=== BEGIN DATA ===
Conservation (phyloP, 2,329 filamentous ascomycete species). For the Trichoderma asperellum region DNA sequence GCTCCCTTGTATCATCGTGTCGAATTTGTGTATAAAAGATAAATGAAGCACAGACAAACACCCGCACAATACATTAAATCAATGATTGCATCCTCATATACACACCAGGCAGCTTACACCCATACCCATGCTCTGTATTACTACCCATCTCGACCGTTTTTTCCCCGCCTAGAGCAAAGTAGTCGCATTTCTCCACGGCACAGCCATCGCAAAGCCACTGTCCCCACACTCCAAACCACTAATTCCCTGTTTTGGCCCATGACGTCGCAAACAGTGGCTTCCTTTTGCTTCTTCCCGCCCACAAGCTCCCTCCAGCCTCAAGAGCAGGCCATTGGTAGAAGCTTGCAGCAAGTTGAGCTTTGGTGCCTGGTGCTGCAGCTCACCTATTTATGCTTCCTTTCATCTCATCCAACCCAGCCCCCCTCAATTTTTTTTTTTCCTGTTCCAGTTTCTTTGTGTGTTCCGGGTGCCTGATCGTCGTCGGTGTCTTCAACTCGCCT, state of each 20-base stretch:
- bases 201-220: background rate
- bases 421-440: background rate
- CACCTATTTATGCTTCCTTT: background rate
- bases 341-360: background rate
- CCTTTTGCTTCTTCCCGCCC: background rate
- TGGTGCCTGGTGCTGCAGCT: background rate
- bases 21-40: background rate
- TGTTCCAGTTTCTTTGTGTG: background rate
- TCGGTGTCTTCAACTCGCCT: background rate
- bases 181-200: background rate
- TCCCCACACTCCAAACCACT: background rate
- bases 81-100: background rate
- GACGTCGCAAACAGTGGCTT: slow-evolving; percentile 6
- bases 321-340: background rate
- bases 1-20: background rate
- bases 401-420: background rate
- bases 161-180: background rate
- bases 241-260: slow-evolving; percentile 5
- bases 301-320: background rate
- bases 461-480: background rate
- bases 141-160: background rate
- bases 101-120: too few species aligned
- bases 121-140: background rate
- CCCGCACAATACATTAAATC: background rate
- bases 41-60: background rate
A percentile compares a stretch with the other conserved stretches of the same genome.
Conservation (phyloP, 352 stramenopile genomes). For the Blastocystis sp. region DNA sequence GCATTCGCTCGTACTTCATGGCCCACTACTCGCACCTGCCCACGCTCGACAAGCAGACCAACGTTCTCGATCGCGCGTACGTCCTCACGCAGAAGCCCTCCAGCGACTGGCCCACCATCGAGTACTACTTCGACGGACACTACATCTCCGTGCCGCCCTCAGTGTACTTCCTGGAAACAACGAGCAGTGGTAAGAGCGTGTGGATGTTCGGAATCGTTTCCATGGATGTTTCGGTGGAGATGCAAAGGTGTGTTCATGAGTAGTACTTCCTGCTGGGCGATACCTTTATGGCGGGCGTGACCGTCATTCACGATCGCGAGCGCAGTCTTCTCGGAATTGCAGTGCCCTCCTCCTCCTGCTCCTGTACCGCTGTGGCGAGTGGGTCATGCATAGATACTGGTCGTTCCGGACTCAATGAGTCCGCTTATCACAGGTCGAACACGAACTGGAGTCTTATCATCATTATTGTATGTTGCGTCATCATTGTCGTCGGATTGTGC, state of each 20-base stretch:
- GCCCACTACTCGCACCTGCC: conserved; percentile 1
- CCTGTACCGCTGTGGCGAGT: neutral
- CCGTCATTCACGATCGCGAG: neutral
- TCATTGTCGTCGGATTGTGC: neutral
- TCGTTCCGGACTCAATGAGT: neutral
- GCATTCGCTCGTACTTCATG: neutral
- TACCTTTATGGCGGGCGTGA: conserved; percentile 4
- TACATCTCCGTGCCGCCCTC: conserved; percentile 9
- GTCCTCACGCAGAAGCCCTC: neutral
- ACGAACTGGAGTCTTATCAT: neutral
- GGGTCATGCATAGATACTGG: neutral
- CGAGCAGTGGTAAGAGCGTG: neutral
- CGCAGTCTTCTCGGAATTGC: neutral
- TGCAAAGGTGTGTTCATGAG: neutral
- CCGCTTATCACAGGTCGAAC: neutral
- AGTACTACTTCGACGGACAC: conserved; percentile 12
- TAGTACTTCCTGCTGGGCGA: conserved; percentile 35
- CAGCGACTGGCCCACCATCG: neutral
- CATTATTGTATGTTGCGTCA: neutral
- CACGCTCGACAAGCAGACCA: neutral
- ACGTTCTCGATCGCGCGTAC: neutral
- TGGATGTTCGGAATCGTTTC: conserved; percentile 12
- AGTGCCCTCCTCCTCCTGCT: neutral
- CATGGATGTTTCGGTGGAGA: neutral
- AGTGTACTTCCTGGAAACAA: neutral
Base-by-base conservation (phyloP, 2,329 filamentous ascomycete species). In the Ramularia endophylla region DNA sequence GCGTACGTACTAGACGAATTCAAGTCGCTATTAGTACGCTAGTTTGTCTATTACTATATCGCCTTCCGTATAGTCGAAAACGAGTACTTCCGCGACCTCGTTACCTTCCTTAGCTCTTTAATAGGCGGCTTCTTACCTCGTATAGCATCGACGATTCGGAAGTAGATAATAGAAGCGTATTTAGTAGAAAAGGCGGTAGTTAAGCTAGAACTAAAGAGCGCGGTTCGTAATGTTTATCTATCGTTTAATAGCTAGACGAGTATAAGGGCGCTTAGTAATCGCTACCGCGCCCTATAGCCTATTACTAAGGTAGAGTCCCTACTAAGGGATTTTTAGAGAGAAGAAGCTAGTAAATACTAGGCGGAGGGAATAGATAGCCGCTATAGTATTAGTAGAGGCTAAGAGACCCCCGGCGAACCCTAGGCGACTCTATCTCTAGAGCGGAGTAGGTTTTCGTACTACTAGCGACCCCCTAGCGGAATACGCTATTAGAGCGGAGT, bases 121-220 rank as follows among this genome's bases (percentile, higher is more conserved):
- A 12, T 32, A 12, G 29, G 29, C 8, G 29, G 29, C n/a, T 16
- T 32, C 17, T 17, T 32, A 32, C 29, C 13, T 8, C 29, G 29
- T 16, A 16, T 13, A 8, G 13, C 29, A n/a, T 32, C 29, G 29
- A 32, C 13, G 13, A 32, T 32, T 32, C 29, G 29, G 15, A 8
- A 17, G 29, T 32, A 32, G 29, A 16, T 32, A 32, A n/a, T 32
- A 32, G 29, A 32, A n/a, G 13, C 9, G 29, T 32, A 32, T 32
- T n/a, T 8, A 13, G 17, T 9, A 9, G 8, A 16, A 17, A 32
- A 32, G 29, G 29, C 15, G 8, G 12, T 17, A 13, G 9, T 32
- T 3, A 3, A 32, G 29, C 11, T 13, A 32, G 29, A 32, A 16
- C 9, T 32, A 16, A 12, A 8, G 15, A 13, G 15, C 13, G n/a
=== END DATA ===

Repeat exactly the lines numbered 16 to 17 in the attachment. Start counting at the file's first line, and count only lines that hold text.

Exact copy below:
- bases 1-20: background rate
- bases 401-420: background rate